In the Nixon White House, ruminating about the threat of a deep state was common fodder. President Richard Nixon’s team sought to discredit, even destroy, political opponents, inside government and out, by pursuing them as un-American traitors. Nixon’s deep-statism illustrated the self-destructiveness undergirding conspiracism, and ultimately led to his resignatio…

The Brooding Mind

Imagine yourself at your 10-year high school reunion, a long anticipated get-together for you and all your old friends. You haven’t seen many of them since graduation day, and naturally everyone is comparing notes on the lives they have lived since then. This puts you in a reflective mood, but not in a good way. Life has been unkind to you—compared to the lives of your friends, who have all been spared your travails. For days after the reunion, you can’t focus on anything but your difficulties, and the unfairness of it all.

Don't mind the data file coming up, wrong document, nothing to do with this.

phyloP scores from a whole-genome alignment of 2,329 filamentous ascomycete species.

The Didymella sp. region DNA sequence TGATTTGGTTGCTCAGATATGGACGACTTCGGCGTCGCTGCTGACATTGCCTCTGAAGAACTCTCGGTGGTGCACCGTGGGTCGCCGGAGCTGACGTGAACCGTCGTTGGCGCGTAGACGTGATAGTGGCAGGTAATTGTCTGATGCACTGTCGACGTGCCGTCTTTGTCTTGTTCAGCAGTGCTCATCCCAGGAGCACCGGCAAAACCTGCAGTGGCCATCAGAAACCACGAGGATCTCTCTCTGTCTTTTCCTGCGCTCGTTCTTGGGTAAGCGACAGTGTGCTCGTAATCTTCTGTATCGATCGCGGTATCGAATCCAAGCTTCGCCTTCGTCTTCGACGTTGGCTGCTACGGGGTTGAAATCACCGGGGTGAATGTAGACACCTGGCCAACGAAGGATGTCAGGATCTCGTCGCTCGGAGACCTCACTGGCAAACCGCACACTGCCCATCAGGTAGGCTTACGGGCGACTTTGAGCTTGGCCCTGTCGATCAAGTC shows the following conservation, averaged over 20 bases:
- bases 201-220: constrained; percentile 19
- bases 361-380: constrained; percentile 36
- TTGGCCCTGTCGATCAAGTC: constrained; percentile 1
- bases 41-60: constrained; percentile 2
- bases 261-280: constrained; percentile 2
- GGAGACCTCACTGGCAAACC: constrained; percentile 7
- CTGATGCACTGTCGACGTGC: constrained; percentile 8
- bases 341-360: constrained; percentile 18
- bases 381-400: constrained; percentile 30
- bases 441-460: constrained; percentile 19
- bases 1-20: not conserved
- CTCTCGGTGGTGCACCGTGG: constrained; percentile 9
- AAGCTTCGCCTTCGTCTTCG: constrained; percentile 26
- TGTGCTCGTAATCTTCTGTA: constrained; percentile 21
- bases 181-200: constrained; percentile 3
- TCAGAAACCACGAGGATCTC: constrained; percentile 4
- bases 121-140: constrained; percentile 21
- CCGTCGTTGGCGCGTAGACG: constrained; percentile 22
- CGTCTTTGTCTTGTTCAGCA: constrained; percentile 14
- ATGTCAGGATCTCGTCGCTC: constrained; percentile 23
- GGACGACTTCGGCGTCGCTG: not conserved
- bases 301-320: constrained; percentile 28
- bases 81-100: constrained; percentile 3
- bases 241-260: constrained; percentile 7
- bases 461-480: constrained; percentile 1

If you’re a brooder, that is. Someone else might have the same reunion experience, yet come away with a very different interpretation. Every life has its ups and downs, and yours is not unusually good or bad. That’s life.
Brooding is a particularly toxic kind of rumination, and it’s strongly associated with clinical depression. Brooders see their own problems as debilitating, and this self-focus sabotages any real effort to make things better. It leads to all sort…

Myth Of The Leprechaun

The legend of the Leprechaun is one of the most enduring myths in Ireland and relates to a mystical type of fairy who is originally linked to the Tuatha De Danann of Irish mythology.
According to fables, Leprechauns are tiny entities that normally take the form of an old man in a red or green coat. They are known to be mischievous little creatures that like to make shoes and store their gold coins in a pot of gold that is hidden at the end of a rainbow. If you happen to capture a Leprechaun, he will give you three wishes provided you let him go.